Because that’s the point, right? Not to simply go back to old habits but to continue living intentionally, using my time wisely, and recognizing the power of habits and routines.

What kind of routine do you thrive on? And, are you able to sleep in on holidays or do you keep getting up at the same time?

Linked with Five Minute Friday, a time to write without editing. Today’s prompt is “routine.”

When Hospitality Becomes Reality

Even though I wrote this for the MOPS blog well over a month ago, we’ve just come off three solid months of houseguests. As we head into the holiday season, I hope you find these words encouraging!

annie_rim_hospitalityWhen we were searching for a house three years ago, one of the pieces of my wish list included a dedicated guest room. In our tiny starter home, our guest room-office-library-catchall room was fine but didn’t exude Martha Stewartesque hospitality.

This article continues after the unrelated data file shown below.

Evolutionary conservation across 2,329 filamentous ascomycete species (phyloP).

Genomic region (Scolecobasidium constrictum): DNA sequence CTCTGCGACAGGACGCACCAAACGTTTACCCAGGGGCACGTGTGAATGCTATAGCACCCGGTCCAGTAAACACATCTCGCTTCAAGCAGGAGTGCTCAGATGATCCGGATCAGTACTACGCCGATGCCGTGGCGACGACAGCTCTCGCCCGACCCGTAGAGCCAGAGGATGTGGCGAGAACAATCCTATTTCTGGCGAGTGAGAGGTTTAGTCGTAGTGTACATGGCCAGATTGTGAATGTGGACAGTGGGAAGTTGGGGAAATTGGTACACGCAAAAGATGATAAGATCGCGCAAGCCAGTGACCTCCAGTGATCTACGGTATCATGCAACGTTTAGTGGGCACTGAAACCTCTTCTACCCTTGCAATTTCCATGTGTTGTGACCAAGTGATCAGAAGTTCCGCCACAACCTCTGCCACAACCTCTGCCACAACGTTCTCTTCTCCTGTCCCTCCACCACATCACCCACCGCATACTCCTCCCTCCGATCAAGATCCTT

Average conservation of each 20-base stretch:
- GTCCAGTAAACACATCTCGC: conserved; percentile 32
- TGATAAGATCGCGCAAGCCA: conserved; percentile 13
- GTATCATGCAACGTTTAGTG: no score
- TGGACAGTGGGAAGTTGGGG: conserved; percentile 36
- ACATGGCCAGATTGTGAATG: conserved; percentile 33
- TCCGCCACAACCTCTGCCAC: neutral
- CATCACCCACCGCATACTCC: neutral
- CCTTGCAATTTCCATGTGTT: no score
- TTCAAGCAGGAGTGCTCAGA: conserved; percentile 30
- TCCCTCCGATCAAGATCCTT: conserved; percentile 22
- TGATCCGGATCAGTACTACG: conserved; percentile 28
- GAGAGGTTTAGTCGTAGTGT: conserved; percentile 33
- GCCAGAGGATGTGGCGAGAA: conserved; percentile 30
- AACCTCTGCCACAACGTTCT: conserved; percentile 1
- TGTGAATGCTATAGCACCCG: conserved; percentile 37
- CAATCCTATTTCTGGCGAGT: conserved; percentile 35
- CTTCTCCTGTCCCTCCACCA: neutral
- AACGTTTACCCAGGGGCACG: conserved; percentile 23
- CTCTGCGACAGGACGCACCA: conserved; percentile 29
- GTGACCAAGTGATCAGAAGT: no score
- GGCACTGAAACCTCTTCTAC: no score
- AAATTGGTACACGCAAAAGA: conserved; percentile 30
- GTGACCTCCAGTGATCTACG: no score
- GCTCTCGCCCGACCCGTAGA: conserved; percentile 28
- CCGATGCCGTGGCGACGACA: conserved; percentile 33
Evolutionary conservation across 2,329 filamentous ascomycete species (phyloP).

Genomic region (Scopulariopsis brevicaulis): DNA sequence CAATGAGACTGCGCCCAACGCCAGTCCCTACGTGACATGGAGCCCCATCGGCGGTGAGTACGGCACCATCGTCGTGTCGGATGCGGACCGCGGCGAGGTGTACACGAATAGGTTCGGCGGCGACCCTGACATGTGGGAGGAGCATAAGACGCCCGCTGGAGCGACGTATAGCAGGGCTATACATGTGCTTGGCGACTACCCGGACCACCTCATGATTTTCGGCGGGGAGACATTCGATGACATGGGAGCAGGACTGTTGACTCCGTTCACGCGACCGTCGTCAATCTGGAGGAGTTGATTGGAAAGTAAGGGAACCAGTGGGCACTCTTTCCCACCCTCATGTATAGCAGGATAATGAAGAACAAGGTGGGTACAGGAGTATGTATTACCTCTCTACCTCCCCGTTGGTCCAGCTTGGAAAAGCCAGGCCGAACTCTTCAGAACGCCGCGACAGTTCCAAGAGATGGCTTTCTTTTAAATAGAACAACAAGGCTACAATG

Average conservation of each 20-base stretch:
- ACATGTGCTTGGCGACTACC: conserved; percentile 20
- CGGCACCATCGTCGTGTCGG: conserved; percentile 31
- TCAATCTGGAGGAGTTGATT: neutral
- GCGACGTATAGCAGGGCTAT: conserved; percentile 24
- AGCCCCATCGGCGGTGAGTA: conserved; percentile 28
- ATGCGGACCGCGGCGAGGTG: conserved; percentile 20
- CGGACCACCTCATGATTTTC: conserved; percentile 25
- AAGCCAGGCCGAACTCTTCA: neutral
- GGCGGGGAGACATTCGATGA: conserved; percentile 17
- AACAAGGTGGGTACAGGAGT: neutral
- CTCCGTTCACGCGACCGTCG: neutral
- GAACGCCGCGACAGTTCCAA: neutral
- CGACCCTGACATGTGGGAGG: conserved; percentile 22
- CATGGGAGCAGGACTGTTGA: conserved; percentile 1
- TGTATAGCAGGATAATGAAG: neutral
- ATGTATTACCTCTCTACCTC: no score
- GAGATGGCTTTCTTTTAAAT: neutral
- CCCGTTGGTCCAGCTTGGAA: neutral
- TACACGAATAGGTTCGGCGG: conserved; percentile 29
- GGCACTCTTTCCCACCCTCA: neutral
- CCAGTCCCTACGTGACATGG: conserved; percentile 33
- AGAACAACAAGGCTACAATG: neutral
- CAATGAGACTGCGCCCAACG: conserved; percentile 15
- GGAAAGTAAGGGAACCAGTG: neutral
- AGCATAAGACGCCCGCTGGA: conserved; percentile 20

After looking at many different sizes and ages of homes with our realtor, we popped into a random open house one Saturday – and found our dream home. It was old enough to have character but new enough to be up to code. And it included a dedicated guest room with bright windows looking into our yard filled with mature trees.

My dream had been to offer this space to anyone in need: friends, family, folks from church, and those in need of a short-term place to rest.

For a variety of reasons (mainly consisting of two young kids), our guest room stayed empty, save for the annual visits from family and close friends. I loved walking by the one always-tidy room in our home, but I also felt a tug to fill it somehow.